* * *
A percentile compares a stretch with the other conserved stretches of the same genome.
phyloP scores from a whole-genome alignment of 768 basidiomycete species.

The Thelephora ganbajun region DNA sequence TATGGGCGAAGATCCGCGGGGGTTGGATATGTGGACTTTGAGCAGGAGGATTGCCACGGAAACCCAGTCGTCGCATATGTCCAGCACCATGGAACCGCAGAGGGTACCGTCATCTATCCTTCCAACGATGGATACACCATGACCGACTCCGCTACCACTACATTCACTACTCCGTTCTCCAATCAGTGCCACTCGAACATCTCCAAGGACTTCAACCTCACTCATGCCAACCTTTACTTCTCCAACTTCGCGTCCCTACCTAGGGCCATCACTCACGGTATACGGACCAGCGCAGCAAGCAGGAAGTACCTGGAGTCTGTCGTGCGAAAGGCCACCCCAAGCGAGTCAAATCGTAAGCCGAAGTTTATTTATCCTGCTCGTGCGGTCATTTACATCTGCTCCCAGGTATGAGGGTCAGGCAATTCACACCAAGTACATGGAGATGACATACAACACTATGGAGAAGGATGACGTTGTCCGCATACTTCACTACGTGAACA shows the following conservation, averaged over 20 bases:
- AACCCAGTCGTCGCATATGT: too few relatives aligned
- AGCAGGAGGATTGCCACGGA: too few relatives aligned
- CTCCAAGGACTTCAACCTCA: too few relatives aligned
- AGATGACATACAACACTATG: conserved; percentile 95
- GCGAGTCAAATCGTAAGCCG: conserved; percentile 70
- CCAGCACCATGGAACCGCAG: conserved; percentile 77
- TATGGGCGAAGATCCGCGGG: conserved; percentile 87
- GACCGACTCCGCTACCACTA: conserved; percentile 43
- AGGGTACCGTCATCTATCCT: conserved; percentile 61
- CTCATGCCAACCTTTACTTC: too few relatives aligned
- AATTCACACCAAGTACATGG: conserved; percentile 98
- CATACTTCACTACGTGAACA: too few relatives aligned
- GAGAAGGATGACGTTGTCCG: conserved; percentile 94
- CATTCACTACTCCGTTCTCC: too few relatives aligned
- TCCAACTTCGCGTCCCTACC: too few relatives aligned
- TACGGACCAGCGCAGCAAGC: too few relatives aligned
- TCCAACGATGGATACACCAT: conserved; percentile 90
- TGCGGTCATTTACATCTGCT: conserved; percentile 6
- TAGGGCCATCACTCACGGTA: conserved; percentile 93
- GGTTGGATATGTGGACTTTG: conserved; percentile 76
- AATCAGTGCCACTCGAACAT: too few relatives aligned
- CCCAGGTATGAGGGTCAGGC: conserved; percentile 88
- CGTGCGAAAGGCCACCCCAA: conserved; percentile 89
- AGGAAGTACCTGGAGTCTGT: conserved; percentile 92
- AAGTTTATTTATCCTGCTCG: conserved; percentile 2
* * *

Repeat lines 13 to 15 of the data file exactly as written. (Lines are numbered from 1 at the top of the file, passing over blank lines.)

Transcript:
- CTCATGCCAACCTTTACTTC: too few relatives aligned
- AATTCACACCAAGTACATGG: conserved; percentile 98
- CATACTTCACTACGTGAACA: too few relatives aligned